If you like a crostini of enthusiasm with your sharing plates, you might wish to consider taking a wintry stroll this weekend to Negozio Classica, the enoteca, wine-shop and pint-sized back-room restaurant on Regent’s Park Road.
And once inside, ask a question of fast-talking Canadian manager Derek Morrison, who has spent several years in Umbria and Piedmont perfecting his knowledge of wines, cheeses and steaks. His refreshingly unselfconscious North American passion flows as freely as the Sangiovese. Really.
Part-owned by Tuscan winery Avignonesi – located between the historical towns of Montepulciano and Cortona – Negozio (which has a sister outlet in Portobello) is pleasingly casual, especially if, as we did, you elect to sit in the midst of the wine shop itself. It’s far more interesting, we reasoned, to watch folk come in and out, than being in the cutely candle-lit but separated back room.
So yes, it’s an easy kind of joint to kick back in. You can share a plate of cured meats, a couple of stuzzichini – or enjoy a proper meal, under the guidance of head chef Maria Correa Monteiro. We started with a plate of moreish antipasti: salame d’oca (duck), tasty cinghiale (wild boar) prosciutto, and Parma ham, sprinkled with some addictive chunks of tomino (a soft cow’s cheese), pecorino and 24 month-aged parmigiano reggiano.
The lightest crostini followed: the bruschetta classica was satisfyingly made with tomatoes bought from the greengrocer next door, and there was real depth to the chicken liver pate. Even better was a porcelain-white ball of mozzarella di Bufala, all perfectly subtle tart tanginess.
We shared two mains: beef tenderloin, hung for three weeks, with a mature flavour to match the pungent gorgonzola mash and fiery notes of rocket. But best of all? A handmade ravioli stuffed with sweet pumpkin and served with browned butter, parmigiano reggiano and sage.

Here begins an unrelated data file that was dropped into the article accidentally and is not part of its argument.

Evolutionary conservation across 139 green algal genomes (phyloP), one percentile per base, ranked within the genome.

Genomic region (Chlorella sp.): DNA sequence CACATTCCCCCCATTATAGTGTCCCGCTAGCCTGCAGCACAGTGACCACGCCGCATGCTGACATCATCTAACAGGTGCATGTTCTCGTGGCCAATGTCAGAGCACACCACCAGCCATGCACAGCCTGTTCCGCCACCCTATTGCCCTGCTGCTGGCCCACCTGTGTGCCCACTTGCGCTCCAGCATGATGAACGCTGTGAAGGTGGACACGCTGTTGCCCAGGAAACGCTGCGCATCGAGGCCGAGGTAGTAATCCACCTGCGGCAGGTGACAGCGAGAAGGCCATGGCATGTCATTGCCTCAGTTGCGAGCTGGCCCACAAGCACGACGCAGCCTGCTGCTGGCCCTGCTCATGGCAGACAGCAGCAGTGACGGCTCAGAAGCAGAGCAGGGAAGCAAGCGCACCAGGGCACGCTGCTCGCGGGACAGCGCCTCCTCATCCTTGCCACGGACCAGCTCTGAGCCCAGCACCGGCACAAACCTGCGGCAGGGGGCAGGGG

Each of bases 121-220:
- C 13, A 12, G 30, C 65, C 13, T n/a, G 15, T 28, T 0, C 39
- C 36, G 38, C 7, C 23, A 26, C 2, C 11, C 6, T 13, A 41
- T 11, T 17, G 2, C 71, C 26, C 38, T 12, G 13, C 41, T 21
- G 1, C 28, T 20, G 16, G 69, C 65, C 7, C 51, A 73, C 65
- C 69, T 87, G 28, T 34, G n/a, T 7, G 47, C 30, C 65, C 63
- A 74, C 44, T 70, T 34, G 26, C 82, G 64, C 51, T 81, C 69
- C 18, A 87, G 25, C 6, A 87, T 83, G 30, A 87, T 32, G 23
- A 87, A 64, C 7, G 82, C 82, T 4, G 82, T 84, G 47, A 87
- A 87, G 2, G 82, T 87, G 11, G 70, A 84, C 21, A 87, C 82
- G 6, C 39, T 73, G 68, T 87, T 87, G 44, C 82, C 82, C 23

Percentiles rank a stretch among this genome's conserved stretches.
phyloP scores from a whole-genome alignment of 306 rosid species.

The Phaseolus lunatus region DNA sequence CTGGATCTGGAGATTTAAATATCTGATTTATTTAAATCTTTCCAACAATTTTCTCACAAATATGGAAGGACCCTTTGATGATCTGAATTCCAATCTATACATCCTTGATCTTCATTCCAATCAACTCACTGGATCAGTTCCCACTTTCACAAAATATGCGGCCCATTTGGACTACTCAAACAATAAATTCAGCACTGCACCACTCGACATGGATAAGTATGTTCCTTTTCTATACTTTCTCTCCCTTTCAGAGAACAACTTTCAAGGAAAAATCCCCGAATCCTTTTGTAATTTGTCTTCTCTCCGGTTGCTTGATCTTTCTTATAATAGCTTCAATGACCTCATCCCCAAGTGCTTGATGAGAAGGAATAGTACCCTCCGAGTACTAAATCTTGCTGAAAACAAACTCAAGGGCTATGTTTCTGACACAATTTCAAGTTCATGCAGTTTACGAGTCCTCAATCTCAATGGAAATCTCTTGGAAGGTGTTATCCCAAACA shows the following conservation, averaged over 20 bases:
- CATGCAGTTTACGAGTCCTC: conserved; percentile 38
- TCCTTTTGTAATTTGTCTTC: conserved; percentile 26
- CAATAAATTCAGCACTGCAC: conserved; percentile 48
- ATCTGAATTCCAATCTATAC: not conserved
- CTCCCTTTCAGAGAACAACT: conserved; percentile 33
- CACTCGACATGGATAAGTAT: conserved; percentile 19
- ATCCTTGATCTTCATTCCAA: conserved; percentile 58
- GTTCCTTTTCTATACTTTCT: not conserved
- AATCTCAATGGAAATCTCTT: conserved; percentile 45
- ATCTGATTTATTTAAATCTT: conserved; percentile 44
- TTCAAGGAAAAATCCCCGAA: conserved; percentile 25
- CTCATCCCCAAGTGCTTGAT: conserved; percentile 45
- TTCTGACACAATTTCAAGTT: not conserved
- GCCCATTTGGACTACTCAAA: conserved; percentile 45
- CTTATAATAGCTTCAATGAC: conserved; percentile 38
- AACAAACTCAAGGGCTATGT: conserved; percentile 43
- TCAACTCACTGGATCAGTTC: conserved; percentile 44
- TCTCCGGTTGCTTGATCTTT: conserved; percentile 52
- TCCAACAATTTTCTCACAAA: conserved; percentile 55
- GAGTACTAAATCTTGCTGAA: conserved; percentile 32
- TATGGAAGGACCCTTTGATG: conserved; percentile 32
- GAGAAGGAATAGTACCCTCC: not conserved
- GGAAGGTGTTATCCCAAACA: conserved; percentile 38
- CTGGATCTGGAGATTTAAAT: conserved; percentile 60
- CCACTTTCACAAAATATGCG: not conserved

But it’s a wine shop, first and foremost, so we should really spend a moment on the grape. After a thimble of aromatic white, a Fiano di Avellino, we moved onto a Vino Nobile di Montepulciano, its Sangiovese grapes packed with violet, plum and tobacco. For the mains, the wet-soil depth of a Chianto Classico (Castello Monsanto) matched the earthiness of the ravioli; our favourite, however, was a quite masculine Brunello di Montalcino (Le Ragnaie Fornace), which accompanied our steak with its high acidity, smooth tannins and ripe fruit flavours.
All the while we watched as the business of the shop rose and fell like the tide. A cast of characters popped in to pick up an organic or biodynamic number (takeaway wines start at about a tenner, with an £8.50 corkage charge to drink in the shop): “85% of wines you can’t find anywhere else in either the UK or London,” said Derek, “I try to think of the cohesion of wines here as like a musical score, each playing its own note.” And no, that didn’t actually sound pretentious at all.
As for the back room, it was fully booked, so hopeful diners – generally the middle-aged, well-heeled couples you’d expect in P-Hill – shared plates at the counter, or swanned in and out to smoke. There was, in fact, a surprisingly European buzz.
And so to finish? An air-light pistachio pannacotta, washed down by a drop of vin santo, that full-bodied dessert wine packed with vanilla and spices: “It’s aged 10 years already so you can keep an open bottle in the fridge for a year”, said Derek, although we seriously doubt any bottle of booze would last that long in our house.
Except for right now, as it’s that most ascetic of months. But we say stuff the, er, ‘Janopause’ and hit the wines-by-the-glass. You can always walk it off back home afterwards.